Deck the Halls
What parents need to know
Parents Need to Know
Parents need to know that kids may actually be the only ones interested in seeing this predictable, mean-spirited, slapstick-heavy Christmas movie. It's filled with sexual innuendo, bad behavior, and grown-ups acting like kids (worse than kids, actually). With so many other, better options out there, don't bother.
What's the story?
Steve Finch (Matthew Broderick) is a nice-guy optometrist, living in the picturesque town of Cloverdale, Mass., with his loving wife Kelly (Kristin Davis), rebellious teen daughter Madison (Alia Shawkat), and 10-year-old son, Carter (Dylan Blue). Steve's known as "The Christmas Guy". He loves the holiday and goes all out every year -- decorating, caroling, tree-trimming, and organizing the annual family photo (with matching sweaters, of course). Everything is peachy-keen in Steve's neat, organized world, complete with a wall calendar to keep things on track. Then Buddy Hall (Danny DeVito) moves into the house across the street with his lovely wife Tia (Kristin Chenoweth) and shapely daughters Ashley and Emily (real-life twins Sabrina and Kelly Aldridge of 8th and Ocean). Buddy's a likeable guy, but he feels invisible, which makes him want to put up a mammoth Christmas display bright enough to see from outer space. It's his chance to be somebody. So up go thousands of lights, giant Santas, snowmen, synchronized music, and even live animals -- including a donkey, camel, cow, and sheep. It's all too much for Steve, who feels threatened and fights back, enlisting help from his son to thwart Buddy's efforts.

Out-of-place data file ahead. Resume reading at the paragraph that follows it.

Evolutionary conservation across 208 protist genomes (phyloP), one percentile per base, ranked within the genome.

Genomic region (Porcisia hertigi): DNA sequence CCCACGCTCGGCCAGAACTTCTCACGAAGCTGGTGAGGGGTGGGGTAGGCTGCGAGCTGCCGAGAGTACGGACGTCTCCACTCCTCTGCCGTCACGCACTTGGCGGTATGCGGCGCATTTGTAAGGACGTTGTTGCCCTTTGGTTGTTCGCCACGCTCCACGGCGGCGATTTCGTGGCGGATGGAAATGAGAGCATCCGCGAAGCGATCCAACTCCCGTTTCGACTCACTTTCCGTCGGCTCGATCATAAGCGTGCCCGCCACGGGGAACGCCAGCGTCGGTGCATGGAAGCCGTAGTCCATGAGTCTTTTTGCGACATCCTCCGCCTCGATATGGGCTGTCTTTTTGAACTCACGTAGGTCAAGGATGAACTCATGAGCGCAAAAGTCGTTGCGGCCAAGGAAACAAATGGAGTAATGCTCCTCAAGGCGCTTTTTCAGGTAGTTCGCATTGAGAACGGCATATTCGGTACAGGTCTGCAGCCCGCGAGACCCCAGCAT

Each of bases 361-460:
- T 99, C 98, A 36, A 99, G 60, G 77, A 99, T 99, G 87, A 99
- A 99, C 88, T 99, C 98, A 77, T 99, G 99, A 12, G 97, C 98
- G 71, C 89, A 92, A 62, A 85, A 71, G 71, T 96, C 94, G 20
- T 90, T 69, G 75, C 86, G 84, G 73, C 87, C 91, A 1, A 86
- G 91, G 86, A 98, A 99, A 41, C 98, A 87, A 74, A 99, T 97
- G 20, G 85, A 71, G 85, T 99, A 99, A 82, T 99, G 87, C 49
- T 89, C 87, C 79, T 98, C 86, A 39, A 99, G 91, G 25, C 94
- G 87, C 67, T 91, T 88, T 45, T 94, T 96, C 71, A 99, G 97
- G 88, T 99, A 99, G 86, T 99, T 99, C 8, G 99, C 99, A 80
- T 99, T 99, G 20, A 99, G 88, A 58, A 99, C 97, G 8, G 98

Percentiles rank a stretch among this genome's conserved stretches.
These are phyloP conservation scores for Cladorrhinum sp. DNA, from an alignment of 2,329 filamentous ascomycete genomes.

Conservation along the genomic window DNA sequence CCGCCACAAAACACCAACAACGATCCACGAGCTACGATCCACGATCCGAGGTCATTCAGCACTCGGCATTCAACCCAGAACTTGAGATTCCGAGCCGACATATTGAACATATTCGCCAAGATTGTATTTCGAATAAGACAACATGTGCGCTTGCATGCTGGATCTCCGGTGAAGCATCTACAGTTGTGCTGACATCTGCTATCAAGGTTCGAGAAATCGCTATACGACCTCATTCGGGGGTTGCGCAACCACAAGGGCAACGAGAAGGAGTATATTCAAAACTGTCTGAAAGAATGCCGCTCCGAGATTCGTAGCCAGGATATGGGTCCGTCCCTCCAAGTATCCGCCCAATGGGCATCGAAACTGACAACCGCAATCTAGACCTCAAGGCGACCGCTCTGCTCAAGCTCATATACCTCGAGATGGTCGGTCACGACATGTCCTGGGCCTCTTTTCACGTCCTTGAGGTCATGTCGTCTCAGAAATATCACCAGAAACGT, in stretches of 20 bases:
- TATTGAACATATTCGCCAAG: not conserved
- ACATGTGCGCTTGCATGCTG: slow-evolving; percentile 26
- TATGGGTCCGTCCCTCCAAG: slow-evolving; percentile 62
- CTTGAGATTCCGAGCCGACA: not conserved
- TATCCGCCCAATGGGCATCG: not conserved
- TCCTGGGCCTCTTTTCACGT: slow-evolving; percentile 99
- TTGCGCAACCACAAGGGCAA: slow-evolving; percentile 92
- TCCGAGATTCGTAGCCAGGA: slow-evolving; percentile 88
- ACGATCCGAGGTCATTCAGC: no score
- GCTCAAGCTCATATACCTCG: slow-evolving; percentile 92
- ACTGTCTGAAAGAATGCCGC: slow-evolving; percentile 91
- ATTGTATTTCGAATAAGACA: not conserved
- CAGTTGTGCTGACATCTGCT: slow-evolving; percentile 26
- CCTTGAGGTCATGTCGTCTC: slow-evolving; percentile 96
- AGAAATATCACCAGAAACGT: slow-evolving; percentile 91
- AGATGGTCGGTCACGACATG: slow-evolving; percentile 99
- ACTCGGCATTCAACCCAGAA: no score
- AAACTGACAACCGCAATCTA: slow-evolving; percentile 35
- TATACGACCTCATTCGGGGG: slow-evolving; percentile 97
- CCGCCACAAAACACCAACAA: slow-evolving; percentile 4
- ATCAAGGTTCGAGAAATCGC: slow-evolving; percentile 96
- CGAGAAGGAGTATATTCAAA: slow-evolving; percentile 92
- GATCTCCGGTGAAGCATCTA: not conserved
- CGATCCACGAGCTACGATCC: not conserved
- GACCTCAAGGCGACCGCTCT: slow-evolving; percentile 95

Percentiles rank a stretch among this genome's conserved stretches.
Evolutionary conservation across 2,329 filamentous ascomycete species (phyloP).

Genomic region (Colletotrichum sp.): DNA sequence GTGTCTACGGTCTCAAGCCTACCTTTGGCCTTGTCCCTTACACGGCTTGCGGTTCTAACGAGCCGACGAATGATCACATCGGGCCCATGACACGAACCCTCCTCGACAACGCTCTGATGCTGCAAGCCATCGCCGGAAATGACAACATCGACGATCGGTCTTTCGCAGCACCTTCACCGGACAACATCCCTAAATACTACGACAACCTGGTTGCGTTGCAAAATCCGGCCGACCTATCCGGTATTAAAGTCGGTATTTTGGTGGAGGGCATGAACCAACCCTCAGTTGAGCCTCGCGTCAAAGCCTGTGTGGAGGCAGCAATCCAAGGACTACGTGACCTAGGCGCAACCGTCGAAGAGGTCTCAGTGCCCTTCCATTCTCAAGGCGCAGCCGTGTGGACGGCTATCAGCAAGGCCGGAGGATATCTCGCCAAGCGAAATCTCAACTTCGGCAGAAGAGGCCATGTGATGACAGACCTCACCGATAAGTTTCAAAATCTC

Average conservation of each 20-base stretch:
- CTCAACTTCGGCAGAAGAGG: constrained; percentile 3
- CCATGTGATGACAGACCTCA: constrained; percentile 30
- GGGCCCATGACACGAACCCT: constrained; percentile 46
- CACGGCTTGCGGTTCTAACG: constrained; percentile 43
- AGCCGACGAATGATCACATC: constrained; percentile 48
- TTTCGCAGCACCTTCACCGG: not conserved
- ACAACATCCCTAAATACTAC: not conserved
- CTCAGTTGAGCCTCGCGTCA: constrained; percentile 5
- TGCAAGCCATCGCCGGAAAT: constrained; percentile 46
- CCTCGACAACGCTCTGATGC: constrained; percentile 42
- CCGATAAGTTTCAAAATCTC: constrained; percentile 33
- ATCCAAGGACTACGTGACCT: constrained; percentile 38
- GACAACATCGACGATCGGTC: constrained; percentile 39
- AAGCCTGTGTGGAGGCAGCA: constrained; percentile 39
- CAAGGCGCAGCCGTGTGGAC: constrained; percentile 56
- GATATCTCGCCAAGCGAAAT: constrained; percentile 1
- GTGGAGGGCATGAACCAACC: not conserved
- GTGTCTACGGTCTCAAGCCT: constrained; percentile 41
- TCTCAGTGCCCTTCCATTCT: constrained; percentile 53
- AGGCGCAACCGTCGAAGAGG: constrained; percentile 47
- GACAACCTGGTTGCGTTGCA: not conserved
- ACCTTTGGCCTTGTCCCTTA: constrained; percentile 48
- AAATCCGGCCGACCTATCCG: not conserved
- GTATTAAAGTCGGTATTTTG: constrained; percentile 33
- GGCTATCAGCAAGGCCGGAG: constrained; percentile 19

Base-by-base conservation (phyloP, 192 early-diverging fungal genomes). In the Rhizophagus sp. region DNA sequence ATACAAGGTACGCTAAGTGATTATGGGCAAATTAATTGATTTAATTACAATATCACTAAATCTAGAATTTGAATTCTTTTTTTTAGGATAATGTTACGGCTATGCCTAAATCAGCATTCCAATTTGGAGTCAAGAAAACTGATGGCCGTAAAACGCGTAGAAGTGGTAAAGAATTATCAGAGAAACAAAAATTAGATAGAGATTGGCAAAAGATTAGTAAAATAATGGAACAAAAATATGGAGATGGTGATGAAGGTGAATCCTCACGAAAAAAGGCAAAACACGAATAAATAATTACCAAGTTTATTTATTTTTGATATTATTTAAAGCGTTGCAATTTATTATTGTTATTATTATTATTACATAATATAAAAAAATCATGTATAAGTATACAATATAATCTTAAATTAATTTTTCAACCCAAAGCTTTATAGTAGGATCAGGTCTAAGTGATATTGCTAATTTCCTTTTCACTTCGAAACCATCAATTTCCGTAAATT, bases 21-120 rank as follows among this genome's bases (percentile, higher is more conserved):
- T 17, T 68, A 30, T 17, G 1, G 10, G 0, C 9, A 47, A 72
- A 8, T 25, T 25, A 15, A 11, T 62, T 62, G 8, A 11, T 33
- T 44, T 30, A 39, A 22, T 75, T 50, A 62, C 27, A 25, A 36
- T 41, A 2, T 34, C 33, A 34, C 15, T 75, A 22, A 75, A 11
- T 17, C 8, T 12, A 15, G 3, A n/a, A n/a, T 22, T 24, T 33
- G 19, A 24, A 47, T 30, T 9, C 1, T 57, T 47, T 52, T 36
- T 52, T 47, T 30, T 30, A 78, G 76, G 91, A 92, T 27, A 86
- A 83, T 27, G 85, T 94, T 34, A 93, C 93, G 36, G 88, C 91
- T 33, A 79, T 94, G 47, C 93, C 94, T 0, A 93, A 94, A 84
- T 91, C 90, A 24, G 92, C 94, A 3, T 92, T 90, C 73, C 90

Is it any good?
There's no doubt that Broderick and DeVito are formidable actors, but they aren't given much to work with here. The movie deteriorates into a farce of slapstick humor and crude humor, as Steve and Buddy's competitive nature comes to a head in a predictable finale about discovering the true meaning of Christmas, blah blah blah. On the "why bother?" holiday movie scale, it ranks right down there with Surviving Christmas.
Families can talk about...
Families can talk about what's important during the holidays -- spending time with friends and family, or trying to outdo the neighbors. If Buddy felt "invisible," what could Steve have done to make him feel better? Likewise, what better choice could Buddy have made to be "somebody"? Who are the real grown-ups in this movie? Why do so many Christmas movies focus on themes like competition and materialism? Does that accurately reflect society's perspective on the holiday?
|Theatrical release date:||November 21, 2006|
|DVD release date:||November 6, 2007|
|Cast:||Danny DeVito, Kristin Davis, Matthew Broderick|
|Studio:||Twentieth Century Fox|
|Run time:||99 minutes|
|MPAA explanation:||some crude and suggestive humor, and for language.|